President George W. Bush continues to be concerned over the stability in Iran and its potential to acquire nuclear weapons, and will work to oppose that result even if it means not adopting a recommendation of the new Iraq Study Group report to try diplomacy, according to spokesman Tony Snow.
Sen. Jon Kyl
Les Kinsolving, WND’s correspondent at the White House, asked Snow yesterday whether the president agrees with the sentiments of a letter from Sen. John Kyl, R-Az., and former Central Intelligence Agency chief James Woolsey.
“Republican Sen. Jon Kyl and former CIA Director James Woolsey have written the president: ‘The Iranian regime is working to acquire nuclear arms and long-range missiles. When combined with Ahmadinejad’s repeated threats to wipe Israel off the map and bring about a world without America, we face the prospect that Iran will have the means to carry out their apocalyptic intentions.’ … Has the president responded to these two? And does he disagree with their statement?”
“He agrees,” said Snow.
“If you’ve noted in recent months we’ve made it very clear that we do not believe that Iran should have any nuclear capability,” Snow continued. “It does, in fact, have long-range missile capability … and it has tested long-range missiles recently.”
“I don’t handle his correspondence, so I will not respond to a particular letter,” he said. “But I think you understand the clear contours of the policy, which is why even now we’re working within the U.N. Security Council on a resolution noting that Iran should suspend its nuclear enrichment and reprocessing activities, period.”
The new letter from Kyl and Woolsey cited the bipartisan Iraq Study Group report and its 79 recommendations for policy changes, force redeployments and other changes in Iraq.
“Members of our Council (the bipartisan National Security Advisory Council of the Center for Security Policy) on both sides of the aisle strongly disagree with what is, arguably, the Baker-Hamilton commission’s most strategically portentous recommendation,” the letter said.
That recommendation, the letter said, is that “the United States should immediately launch a New Diplomatic Offensive to build an international consensus for stability in Iraq and the region.”
The letter from Kyl noted that the recommendation includes reaching out to Iraq’s neighbors, Iran and Syria. But he said that would be unwise.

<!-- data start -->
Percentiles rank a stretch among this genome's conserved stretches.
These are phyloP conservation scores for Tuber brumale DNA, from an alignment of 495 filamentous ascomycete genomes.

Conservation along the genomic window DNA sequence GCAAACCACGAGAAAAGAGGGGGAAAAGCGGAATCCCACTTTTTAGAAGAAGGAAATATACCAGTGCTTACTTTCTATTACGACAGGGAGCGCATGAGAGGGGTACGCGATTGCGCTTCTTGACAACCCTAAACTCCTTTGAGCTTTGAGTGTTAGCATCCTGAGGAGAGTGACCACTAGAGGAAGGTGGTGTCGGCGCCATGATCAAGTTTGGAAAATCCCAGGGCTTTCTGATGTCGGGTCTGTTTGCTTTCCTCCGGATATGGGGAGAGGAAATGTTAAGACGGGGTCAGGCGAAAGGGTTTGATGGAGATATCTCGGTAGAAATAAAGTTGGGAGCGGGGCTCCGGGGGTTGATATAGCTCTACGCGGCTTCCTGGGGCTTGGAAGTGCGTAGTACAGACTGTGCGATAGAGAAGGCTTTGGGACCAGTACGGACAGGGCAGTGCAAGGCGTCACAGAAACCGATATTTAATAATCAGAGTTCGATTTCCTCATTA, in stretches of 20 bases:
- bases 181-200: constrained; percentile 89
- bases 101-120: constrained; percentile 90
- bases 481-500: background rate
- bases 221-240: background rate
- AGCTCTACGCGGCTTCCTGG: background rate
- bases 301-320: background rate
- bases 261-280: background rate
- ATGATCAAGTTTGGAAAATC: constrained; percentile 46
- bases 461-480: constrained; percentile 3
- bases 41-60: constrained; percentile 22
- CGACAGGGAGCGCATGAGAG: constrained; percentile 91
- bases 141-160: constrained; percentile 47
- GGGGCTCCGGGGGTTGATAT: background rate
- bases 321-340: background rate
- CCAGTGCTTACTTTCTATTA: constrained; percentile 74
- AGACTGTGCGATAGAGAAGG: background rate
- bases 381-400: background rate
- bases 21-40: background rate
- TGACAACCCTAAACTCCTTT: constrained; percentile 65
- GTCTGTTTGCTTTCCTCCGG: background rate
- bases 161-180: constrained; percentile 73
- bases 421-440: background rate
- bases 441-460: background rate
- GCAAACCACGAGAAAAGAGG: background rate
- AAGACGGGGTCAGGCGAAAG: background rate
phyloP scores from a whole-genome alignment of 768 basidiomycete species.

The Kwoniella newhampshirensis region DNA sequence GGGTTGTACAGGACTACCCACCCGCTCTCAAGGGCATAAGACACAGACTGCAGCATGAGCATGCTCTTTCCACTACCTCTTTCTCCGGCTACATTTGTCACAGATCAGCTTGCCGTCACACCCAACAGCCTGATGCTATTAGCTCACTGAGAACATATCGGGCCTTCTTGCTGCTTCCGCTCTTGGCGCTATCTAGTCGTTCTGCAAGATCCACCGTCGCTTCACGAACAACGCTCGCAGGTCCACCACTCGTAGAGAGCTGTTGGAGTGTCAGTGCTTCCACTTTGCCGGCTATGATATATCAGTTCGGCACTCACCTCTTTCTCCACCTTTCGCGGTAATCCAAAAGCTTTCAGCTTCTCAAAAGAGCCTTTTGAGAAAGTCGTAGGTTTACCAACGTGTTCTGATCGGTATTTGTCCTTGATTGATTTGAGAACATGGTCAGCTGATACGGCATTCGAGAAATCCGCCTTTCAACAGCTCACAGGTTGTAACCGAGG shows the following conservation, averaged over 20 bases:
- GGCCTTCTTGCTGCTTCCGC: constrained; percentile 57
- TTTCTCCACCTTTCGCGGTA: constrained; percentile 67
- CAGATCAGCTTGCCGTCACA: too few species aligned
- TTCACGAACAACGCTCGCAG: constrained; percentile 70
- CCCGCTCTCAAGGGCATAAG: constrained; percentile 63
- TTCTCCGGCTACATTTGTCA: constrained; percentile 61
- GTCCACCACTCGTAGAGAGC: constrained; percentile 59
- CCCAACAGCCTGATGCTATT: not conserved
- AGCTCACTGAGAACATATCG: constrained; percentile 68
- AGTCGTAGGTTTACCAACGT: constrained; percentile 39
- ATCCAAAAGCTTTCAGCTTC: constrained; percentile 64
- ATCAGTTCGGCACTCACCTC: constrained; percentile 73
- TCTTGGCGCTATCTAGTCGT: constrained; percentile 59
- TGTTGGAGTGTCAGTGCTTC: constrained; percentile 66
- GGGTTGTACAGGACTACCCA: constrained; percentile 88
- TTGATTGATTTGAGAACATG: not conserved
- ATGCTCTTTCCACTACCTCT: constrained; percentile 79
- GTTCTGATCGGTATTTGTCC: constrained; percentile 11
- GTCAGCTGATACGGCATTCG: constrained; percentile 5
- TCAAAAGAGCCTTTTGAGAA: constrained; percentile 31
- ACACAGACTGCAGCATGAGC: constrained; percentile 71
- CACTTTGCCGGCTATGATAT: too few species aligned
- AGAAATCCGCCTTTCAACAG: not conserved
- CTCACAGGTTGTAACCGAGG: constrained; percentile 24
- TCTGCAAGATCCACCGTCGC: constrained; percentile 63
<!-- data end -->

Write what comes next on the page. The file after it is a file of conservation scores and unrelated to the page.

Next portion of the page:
“As the ISG’s own report documents, far from being proponents of stability, the Islamic Republic of Iran and its de facto colony, Syria, have gone to great lengths to destabilize the Middle East and, in particular, to prevent Iraq from becoming a free, democratic and peaceful nation,” the letter said.
“Islamofascists” from those nations are the ones now killing Americans in Iraq, the letter said.
“At the same time, the Iranian regime is working to acquire nuclear arms and long-range ballistic missiles with which to deliver them. When combined with President Mahmoud Ahmadinejad’s repeat threats to ‘wipe Israel off the map’ and bring about ‘a world without America,’ we face the prospect that, in due course, the mullahs running Iran will have the means to carry out their apocalyptic intentions.”
That, the letter suggested, is not good.
The two authors said discussions also would legitimatize an “increasingly dangerous regime” which should be discredited and undermined instead. It also would embolden enemies who believe now “they are sapping our will to resist them.”
Such a move also would give Iranian mullahs more time to prepare their weapons of mass destruction, and finally, it would “create the illusion that we are taking useful steps to contend with the threat from Iran – when, in fact, we would not be,” the letter said.
Such concern is being raised even as Ahmadinejad is holding a conference in Tehran advertised as a worldwide “free speech” conference but in actuality focusing on those who agree with his goal of destroying Israel.
“Mr. President, we encourage you to follow your better instincts. By all means, review, assess and, as appropriate, adopt the recommendations of the Iraq Study Group and those of the executive branch agencies you have commissioned. We urge you, however, to continue to reject any course of action that would signal that America has become a country that, to quote the scholar Bernard Lewis, is ‘harmless as an enemy and treacherous as a friend,'” the letter said.
One of the speakers at Ahmadenijad’s conference was former Ku Klux Klan leader David Duke, who told audience members that the U.S. is controlled by “Zionists” who are responsible for the killing of Americans in Iraq.
Kinsolving also asked whether the president had any reaction to outgoing United Nations Secretary General Kofi Annan’s newest criticisms of America.
“No,” was Snow’s response.
According to The Times Online, Annan addressed an audience in Independence, Mo., birthplace of Harry Truman, who oversaw the creation of the U.N. in 1945.
There, he took exception to the United States’ focus on its security and said those nationalistic urges must be repressed for the betterment of the world.
“Americans, like the rest of humanity, need a functioning global system through which the world’s peoples can face global challenges together. And in order to function, the system still cries out for far-sighted American leadership, in the Truman tradition,” he said.
Annan and the Bush Administration have been at odds over a number of issues, ranging from Annan’s description of the war in Iraq as “illegal” to American criticism of the role Annan played in the Oil-for-Food scandal with Iraq, in which his son had lobbied to win a lucrative U.N. contract.
“The (U.N.) Security Council is not just another stage on which to act out national interests,” Annan said. “It is the management committee, if you will, of our fledgling collective security system.”
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